‘The Lobster’ Review

Colin Farrell stars in ‘The Lobster,’ a satirical look at a dystopian society built on the beastly fear of being alone.

‘The Lobster’ has the acquired taste of the crustacean it’s named after.

Photo courtesy of Steven Zang.

The emotional concept of the couple is universally-known, yet not universally-accepted. For some, it’s the bane of their very existence, centered on a chronic fear of loneliness. For others, it’s exactly what makes The Lobster such an intriguing idea.

This indie sci-fi builds both its comedic and romantic elements out of David (Colin Farrell), a broken-hearted bachelor in a dystopian future requiring forceful companionship. When his wife admits to her recent adultery, David leaves the City for the Hotel, a transitional residence that allows its guests up to 45 days to find a partner. If he fails to do so within the allotted time frame, David will turn into the animal of his choice. This rule persuades him to run away to live with “The Loners,” a group of individuals that accept self-responsibility and forbid entanglements of any kind. Nevertheless, when David falls for the Shortsighted Loner (Rachel Weisz), he must decide where his priorities truly stand.

Before you judge this book by its cover, let me state the obvious: it’s quite the offbeat approach to your typical romantic comedy, even though it brands itself as such. The fact that our main character’s stakes involve becoming a crustacean is enough to make you shy away from even finishing this review.

However, as uncomfortable as it may seem, The Lobster is surprisingly clever in its ways. It creates a fictional realm of existence with the intention of getting a single point across: sometimes, it’s okay to be alone. In other words, it bends and practically breaks the general formula for a romance by preaching solidarity, with the intention that love will happen when we least expect it. Just look to David and the Short-Sighted Woman for some insight.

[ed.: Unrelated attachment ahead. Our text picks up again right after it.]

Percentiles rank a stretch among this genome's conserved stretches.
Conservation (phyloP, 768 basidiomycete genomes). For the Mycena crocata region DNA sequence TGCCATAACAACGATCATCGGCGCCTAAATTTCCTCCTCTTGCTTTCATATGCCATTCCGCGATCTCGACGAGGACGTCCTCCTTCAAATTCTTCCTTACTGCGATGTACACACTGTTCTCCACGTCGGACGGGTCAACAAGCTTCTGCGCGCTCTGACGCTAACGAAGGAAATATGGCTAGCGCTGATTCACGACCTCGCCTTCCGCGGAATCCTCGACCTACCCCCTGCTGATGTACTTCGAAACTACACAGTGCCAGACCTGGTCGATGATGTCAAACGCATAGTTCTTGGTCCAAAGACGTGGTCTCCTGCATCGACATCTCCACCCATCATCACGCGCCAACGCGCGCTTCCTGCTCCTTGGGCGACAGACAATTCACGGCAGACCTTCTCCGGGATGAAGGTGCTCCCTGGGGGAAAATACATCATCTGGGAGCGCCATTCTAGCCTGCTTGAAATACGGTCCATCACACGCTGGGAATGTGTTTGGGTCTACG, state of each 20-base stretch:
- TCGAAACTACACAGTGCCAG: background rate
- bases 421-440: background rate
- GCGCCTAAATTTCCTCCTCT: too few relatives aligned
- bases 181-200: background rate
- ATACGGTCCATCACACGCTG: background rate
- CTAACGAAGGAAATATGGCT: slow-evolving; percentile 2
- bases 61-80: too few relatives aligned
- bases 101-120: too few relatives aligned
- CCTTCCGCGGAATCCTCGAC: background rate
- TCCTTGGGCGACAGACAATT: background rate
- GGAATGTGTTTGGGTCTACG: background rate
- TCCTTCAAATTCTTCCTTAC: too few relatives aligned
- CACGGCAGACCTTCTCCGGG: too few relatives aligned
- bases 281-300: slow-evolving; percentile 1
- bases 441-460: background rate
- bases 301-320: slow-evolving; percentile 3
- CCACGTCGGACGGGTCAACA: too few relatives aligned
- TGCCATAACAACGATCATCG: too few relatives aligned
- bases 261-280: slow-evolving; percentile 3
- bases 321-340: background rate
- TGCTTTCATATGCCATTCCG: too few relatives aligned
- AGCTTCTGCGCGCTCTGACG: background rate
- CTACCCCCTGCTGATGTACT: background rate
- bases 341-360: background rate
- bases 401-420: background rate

The Lobster is an interesting take on the idea of romance and love,” said Jantzen Rogalski, a Wayne native and rom-com fanatic. “I didn’t really know what to expect, but I was pleasantly surprised with the movie as a whole.”

Altogether, this 112-minute bundle of twisted genres is, for better or worse, a decent film. The cinematography looks to be almost straight out of a Wes Anderson handbook, and the script’s off-kilter dialogue matches the outlandishness of the environment surrounding it. The Lobster might not even be Collin Farrell or Rachel Weisz’s best roles to-date, but they each bring themselves into the personas of their estranged couple.

In the end, you might not want to watch it twice. Yet, if this film has taught us anything, it’s that two doesn’t always have to be better than one.

The Lobster is now playing in movie theaters everywhere, including AMC Clifton Commons 16 and even Bow Tie Clairidge Cinemas in the heart of downtown Montclair. For a list of even more theaters and show-times, visit fandango.com today!

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